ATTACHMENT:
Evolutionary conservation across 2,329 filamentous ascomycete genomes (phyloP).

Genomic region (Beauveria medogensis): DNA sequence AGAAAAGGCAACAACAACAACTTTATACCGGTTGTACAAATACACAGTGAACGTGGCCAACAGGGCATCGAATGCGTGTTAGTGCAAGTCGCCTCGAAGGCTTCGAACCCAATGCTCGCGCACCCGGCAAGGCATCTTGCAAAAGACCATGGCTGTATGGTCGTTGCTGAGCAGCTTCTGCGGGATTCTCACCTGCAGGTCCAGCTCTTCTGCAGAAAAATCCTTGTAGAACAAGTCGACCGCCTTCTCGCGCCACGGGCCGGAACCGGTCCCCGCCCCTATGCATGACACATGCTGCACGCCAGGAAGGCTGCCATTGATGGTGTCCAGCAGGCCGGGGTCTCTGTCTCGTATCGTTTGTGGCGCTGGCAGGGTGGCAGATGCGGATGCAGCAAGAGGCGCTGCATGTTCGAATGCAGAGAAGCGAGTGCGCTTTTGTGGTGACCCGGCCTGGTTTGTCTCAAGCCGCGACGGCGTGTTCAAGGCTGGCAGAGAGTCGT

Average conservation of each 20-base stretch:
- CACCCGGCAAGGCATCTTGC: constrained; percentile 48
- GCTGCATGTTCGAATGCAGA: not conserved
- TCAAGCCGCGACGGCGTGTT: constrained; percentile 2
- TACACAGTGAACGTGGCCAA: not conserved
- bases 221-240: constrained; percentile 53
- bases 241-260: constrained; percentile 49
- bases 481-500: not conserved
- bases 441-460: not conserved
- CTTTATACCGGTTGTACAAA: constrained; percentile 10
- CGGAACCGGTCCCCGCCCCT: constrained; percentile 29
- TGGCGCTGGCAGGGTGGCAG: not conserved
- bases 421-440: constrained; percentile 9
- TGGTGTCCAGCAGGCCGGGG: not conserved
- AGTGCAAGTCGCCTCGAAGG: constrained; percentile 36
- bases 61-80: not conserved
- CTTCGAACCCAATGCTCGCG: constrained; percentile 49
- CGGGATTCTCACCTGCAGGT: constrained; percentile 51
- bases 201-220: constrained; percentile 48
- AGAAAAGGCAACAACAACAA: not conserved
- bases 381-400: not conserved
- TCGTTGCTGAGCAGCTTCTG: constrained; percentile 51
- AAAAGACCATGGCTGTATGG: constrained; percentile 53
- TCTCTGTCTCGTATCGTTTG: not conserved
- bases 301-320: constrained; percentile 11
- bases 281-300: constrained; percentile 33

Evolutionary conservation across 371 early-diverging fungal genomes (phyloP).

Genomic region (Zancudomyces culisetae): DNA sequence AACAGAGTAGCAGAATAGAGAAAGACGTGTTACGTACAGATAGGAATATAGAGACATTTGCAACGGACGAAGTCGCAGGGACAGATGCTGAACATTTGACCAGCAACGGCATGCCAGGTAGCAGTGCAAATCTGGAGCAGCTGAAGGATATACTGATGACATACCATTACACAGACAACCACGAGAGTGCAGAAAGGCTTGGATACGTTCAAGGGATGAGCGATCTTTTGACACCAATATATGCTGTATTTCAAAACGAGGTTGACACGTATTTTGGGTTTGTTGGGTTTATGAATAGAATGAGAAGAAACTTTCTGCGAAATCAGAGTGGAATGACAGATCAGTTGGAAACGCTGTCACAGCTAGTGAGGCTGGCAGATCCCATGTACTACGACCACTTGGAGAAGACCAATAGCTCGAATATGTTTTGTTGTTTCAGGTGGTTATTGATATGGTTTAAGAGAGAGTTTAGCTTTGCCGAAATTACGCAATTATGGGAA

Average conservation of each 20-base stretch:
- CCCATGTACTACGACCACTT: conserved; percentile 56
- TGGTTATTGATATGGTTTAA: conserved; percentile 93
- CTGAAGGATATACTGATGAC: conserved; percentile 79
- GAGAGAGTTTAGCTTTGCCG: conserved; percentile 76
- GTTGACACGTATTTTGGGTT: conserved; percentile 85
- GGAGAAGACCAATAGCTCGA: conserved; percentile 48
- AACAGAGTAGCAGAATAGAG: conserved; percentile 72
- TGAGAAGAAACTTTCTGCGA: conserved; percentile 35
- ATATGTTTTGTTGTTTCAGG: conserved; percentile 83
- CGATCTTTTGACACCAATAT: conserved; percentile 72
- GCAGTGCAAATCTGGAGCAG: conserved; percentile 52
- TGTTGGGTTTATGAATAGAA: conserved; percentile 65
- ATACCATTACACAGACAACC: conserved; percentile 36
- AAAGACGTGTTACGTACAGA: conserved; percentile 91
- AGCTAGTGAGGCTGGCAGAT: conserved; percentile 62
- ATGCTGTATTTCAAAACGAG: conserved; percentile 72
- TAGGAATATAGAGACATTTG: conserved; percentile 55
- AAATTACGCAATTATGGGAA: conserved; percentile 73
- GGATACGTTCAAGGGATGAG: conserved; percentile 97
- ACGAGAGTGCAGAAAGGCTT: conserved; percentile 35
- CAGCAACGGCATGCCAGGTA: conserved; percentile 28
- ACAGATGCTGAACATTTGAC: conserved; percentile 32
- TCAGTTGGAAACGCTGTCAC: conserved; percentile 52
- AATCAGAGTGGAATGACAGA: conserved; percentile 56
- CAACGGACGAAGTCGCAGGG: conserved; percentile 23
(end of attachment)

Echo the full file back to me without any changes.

Evolutionary conservation across 2,329 filamentous ascomycete genomes (phyloP).

Genomic region (Beauveria medogensis): DNA sequence AGAAAAGGCAACAACAACAACTTTATACCGGTTGTACAAATACACAGTGAACGTGGCCAACAGGGCATCGAATGCGTGTTAGTGCAAGTCGCCTCGAAGGCTTCGAACCCAATGCTCGCGCACCCGGCAAGGCATCTTGCAAAAGACCATGGCTGTATGGTCGTTGCTGAGCAGCTTCTGCGGGATTCTCACCTGCAGGTCCAGCTCTTCTGCAGAAAAATCCTTGTAGAACAAGTCGACCGCCTTCTCGCGCCACGGGCCGGAACCGGTCCCCGCCCCTATGCATGACACATGCTGCACGCCAGGAAGGCTGCCATTGATGGTGTCCAGCAGGCCGGGGTCTCTGTCTCGTATCGTTTGTGGCGCTGGCAGGGTGGCAGATGCGGATGCAGCAAGAGGCGCTGCATGTTCGAATGCAGAGAAGCGAGTGCGCTTTTGTGGTGACCCGGCCTGGTTTGTCTCAAGCCGCGACGGCGTGTTCAAGGCTGGCAGAGAGTCGT

Average conservation of each 20-base stretch:
- CACCCGGCAAGGCATCTTGC: constrained; percentile 48
- GCTGCATGTTCGAATGCAGA: not conserved
- TCAAGCCGCGACGGCGTGTT: constrained; percentile 2
- TACACAGTGAACGTGGCCAA: not conserved
- bases 221-240: constrained; percentile 53
- bases 241-260: constrained; percentile 49
- bases 481-500: not conserved
- bases 441-460: not conserved
- CTTTATACCGGTTGTACAAA: constrained; percentile 10
- CGGAACCGGTCCCCGCCCCT: constrained; percentile 29
- TGGCGCTGGCAGGGTGGCAG: not conserved
- bases 421-440: constrained; percentile 9
- TGGTGTCCAGCAGGCCGGGG: not conserved
- AGTGCAAGTCGCCTCGAAGG: constrained; percentile 36
- bases 61-80: not conserved
- CTTCGAACCCAATGCTCGCG: constrained; percentile 49
- CGGGATTCTCACCTGCAGGT: constrained; percentile 51
- bases 201-220: constrained; percentile 48
- AGAAAAGGCAACAACAACAA: not conserved
- bases 381-400: not conserved
- TCGTTGCTGAGCAGCTTCTG: constrained; percentile 51
- AAAAGACCATGGCTGTATGG: constrained; percentile 53
- TCTCTGTCTCGTATCGTTTG: not conserved
- bases 301-320: constrained; percentile 11
- bases 281-300: constrained; percentile 33

Evolutionary conservation across 371 early-diverging fungal genomes (phyloP).

Genomic region (Zancudomyces culisetae): DNA sequence AACAGAGTAGCAGAATAGAGAAAGACGTGTTACGTACAGATAGGAATATAGAGACATTTGCAACGGACGAAGTCGCAGGGACAGATGCTGAACATTTGACCAGCAACGGCATGCCAGGTAGCAGTGCAAATCTGGAGCAGCTGAAGGATATACTGATGACATACCATTACACAGACAACCACGAGAGTGCAGAAAGGCTTGGATACGTTCAAGGGATGAGCGATCTTTTGACACCAATATATGCTGTATTTCAAAACGAGGTTGACACGTATTTTGGGTTTGTTGGGTTTATGAATAGAATGAGAAGAAACTTTCTGCGAAATCAGAGTGGAATGACAGATCAGTTGGAAACGCTGTCACAGCTAGTGAGGCTGGCAGATCCCATGTACTACGACCACTTGGAGAAGACCAATAGCTCGAATATGTTTTGTTGTTTCAGGTGGTTATTGATATGGTTTAAGAGAGAGTTTAGCTTTGCCGAAATTACGCAATTATGGGAA

Average conservation of each 20-base stretch:
- CCCATGTACTACGACCACTT: conserved; percentile 56
- TGGTTATTGATATGGTTTAA: conserved; percentile 93
- CTGAAGGATATACTGATGAC: conserved; percentile 79
- GAGAGAGTTTAGCTTTGCCG: conserved; percentile 76
- GTTGACACGTATTTTGGGTT: conserved; percentile 85
- GGAGAAGACCAATAGCTCGA: conserved; percentile 48
- AACAGAGTAGCAGAATAGAG: conserved; percentile 72
- TGAGAAGAAACTTTCTGCGA: conserved; percentile 35
- ATATGTTTTGTTGTTTCAGG: conserved; percentile 83
- CGATCTTTTGACACCAATAT: conserved; percentile 72
- GCAGTGCAAATCTGGAGCAG: conserved; percentile 52
- TGTTGGGTTTATGAATAGAA: conserved; percentile 65
- ATACCATTACACAGACAACC: conserved; percentile 36
- AAAGACGTGTTACGTACAGA: conserved; percentile 91
- AGCTAGTGAGGCTGGCAGAT: conserved; percentile 62
- ATGCTGTATTTCAAAACGAG: conserved; percentile 72
- TAGGAATATAGAGACATTTG: conserved; percentile 55
- AAATTACGCAATTATGGGAA: conserved; percentile 73
- GGATACGTTCAAGGGATGAG: conserved; percentile 97
- ACGAGAGTGCAGAAAGGCTT: conserved; percentile 35
- CAGCAACGGCATGCCAGGTA: conserved; percentile 28
- ACAGATGCTGAACATTTGAC: conserved; percentile 32
- TCAGTTGGAAACGCTGTCAC: conserved; percentile 52
- AATCAGAGTGGAATGACAGA: conserved; percentile 56
- CAACGGACGAAGTCGCAGGG: conserved; percentile 23